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Custom House Bid: Show The Fee Or Hide The Fee?

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Old 01-08-2015, 04:03 PM   #1
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Custom House Bid: Show The Fee Or Hide The Fee?

Bidding a custom house and providing a schedule of values. Do you typically show the fee or do you break it down to a % and add that to each line item?
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Old 01-08-2015, 06:21 PM   #2
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Re: Custom House Bid: Show The Fee Or Hide The Fee?

I assume this is a fixed price contract, not cost plus? I calculate my jobs with a gross profit which includes my net profit + G&A (supervision, General Conditions, whatever label you want to use). I have a line item for this and a line item for net profit. Or I might bury some of the G&A/supervision in each line item. This all shows net profit lower than gross profit.



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Old 01-11-2015, 02:59 AM   #3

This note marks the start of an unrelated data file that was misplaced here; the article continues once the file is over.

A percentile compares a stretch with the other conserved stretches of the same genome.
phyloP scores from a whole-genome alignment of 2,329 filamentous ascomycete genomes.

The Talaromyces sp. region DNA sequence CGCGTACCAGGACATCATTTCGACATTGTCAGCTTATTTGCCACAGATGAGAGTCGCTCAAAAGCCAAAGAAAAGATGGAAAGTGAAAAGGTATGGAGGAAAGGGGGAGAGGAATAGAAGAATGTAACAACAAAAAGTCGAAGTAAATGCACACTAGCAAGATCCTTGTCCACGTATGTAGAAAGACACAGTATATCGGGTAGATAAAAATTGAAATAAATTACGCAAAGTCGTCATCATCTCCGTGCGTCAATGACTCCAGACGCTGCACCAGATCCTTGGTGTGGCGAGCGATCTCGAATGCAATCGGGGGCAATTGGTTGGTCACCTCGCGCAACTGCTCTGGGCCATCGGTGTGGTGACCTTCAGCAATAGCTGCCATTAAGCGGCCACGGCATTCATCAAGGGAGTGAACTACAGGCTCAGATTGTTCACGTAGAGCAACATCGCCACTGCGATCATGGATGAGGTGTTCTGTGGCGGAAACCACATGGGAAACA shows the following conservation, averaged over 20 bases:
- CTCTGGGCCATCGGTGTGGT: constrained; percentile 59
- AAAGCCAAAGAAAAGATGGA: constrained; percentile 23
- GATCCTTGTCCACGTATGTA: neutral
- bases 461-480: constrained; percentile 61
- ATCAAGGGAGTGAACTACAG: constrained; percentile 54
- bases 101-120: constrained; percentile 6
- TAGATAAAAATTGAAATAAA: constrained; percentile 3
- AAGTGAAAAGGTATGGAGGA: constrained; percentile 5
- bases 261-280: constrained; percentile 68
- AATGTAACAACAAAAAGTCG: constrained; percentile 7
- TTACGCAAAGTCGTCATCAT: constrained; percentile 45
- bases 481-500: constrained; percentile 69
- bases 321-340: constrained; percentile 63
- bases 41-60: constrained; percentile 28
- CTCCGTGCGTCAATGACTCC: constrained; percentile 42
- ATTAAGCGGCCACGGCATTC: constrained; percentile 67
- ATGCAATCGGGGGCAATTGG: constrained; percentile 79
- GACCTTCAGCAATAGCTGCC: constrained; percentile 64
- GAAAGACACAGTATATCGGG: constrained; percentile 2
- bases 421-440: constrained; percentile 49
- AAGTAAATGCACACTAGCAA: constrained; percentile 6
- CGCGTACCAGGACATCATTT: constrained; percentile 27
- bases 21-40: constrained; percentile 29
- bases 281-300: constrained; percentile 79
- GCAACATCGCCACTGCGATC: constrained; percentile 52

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Re: Custom House Bid: Show The Fee Or Hide The Fee?

The only thing we show in the Schedule Of Values is the portion of work that is performed. That portion can be either a portion of the entire job, or a portion of a specific portion of the job i.e. if we are installing file lines, water lines and gas lines we can bill for a portion of the gas lines that are completed. The schedule of values could include a portion of a high-ticket item i.e. when we install a lift station that cost of $60,000 we could put this item in the Schedule Of Values and request 100% of the money when the item is delivered to the job site minus any retention.

If a job is $300,000 a Schedule Of Values would say:

Gas piping $$50,000
Water piping $100,000
Sewer $50,000
Storm Drains $100,000

When we request a draw we could request

Gas piping 50% = $25,000
Water piping 40% = $40,000

and the general or owner will check to make sure that percent of work is completed before they make a payment.

We do not include the cost for materials, labor nor other expenses in a Schedule Of Values.